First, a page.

One year ago, the Canadian dollar was at par with the U.S. dollar. This year the loonie is only worth 94 cents to the U.S. dollar.
Although the weak Canadian dollar makes vacationing in the southern U.S. more expensive, the lower Canadian dollar is supportive to Canadian grain prices.
In reality though, grain prices in Canada tend to be higher when the Canadian dollar is at par with the U.S. dollar. However, higher grain prices were not a result of the loonie’s strength.
Higher grain prices were a result of a low U.S. dollar, which makes U.S. grain more attractive to foreign buyers which in turn increases demand, draws down stocks and drives up U.S. grain prices. This occurred in the early 1970s and in 2008 when grain prices realigned to new higher trading ranges. In both instances, the Canadian dollar was at par or better.
Farmers who are paid in U.S. currency for selling grain and livestock into the United States benefit on the exchange rate when the Canadian dollar is low relative to the U.S. dollar.
Farmers who are purchasing soybean meal or machinery in the U.S. benefit on the exchange rate when the Canadian dollar is relatively strong against the U.S. dollar. This also applies to those purchasing investment or retirement property in the United States and to Canadian snowbirds going south for the winter.
As a farmer, you could encounter both scenarios. In a year like this, you may be getting paid in U.S. currency for selling durum wheat to the U.S. and in another year you may need to convert the Canadian dollar to U.S. currency to pay for equipment purchased in the United States.
Knowing when to convert your money could save you thousands of dollars. Defining areas of support and resistance are useful tools for identifying where a market will change direction or possibly accelerate within the current trend.
Support and resistance
Support and resistance are terms used to describe a price level where the buying or selling of futures contracts is expected to noticeably increase and at least temporarily halt the current direction of the market.
On bar charts these areas will appear as well-defined price ranges within which the market traded prior to making a decisive move up or down.
Support and resistance areas evolve because equilibrium is reached between buyers and sellers. The market attracts buying around the bottom of the range and selling in the top portion.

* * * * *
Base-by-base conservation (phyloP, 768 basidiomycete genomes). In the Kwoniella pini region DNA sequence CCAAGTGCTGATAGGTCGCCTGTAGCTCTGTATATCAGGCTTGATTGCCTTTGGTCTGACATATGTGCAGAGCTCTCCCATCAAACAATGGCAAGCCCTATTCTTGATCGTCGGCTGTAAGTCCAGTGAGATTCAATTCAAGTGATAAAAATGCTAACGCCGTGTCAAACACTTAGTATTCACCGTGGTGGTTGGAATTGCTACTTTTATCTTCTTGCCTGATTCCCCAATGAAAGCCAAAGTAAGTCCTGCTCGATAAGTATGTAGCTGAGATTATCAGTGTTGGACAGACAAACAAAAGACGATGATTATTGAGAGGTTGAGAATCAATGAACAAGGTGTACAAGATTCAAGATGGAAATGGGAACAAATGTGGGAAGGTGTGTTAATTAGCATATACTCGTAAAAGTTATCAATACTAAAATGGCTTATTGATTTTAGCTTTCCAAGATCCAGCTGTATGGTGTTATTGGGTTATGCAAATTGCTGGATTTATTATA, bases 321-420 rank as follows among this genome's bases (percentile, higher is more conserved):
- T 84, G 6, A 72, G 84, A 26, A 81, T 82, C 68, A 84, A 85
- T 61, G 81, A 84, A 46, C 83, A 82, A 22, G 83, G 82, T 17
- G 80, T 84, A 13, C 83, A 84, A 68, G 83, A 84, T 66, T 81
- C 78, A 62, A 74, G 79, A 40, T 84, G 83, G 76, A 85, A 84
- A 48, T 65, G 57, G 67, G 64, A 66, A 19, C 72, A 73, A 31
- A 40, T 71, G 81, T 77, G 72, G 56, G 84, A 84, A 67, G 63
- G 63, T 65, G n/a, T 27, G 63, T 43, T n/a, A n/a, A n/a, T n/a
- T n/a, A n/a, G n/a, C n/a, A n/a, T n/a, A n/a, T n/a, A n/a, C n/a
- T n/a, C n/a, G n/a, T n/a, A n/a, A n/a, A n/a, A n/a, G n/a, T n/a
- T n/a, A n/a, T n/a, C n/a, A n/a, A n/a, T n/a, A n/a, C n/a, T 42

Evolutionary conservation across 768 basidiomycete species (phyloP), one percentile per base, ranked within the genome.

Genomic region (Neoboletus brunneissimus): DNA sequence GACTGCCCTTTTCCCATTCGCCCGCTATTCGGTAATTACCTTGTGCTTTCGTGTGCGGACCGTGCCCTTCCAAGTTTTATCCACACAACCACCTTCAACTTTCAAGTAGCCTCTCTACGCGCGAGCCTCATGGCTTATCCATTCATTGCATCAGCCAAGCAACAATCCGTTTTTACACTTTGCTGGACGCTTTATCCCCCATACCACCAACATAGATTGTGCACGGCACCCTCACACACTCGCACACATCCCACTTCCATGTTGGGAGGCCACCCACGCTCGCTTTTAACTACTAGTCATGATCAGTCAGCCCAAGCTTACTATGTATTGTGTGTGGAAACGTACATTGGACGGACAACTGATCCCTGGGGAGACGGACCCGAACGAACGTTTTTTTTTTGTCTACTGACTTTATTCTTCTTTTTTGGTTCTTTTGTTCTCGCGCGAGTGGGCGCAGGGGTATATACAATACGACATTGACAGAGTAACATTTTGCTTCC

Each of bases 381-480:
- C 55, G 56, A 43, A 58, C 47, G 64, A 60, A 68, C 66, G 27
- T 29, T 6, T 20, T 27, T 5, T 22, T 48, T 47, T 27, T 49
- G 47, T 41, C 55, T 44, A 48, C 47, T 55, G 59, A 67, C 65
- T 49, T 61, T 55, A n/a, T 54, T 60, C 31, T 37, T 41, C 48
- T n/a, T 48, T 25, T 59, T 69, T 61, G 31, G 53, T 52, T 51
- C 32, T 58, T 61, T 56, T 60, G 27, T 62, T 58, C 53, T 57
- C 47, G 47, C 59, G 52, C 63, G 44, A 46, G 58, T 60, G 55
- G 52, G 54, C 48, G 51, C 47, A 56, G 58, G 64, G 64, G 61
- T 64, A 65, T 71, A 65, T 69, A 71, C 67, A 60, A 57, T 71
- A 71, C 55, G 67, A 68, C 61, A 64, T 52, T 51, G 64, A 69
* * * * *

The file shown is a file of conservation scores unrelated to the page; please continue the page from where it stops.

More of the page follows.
If prices break down through the lower boundary (illustrated as A in the accompanying chart), then all recent buyers will be holding losing positions. Any return move back to this level represents an area in which to liquidate a long position at break-even or with a reduced loss. The offering of contracts for sale at this area also increases, as those who sold in the upper portion of the trading range now have profits and may utilize the bounce to sell more contracts.
Conversely, if the congestion range is resolved by an upside breakout (illustrated as B), a pullback to this level will encounter increased buying from longs wishing to add to positions acquired near the bottom of the trading range as well as from shorts who having sold in the upper portion of the range are seeking to cut their losses.
Support or resistance areas can help one formulate expectations of future price action. These areas are extremely important as they illustrate where future rallies and declines are likely to fail. As illustrated in the accompanying chart, there were ample opportunities to convert the Canadian dollar to U.S. currency every time the loonie bounced against the line of resistance.
Farmers and livestock producers can certainly benefit from keeping a watchful eye on the Canadian dollar.
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- Chart as of December 13, 2013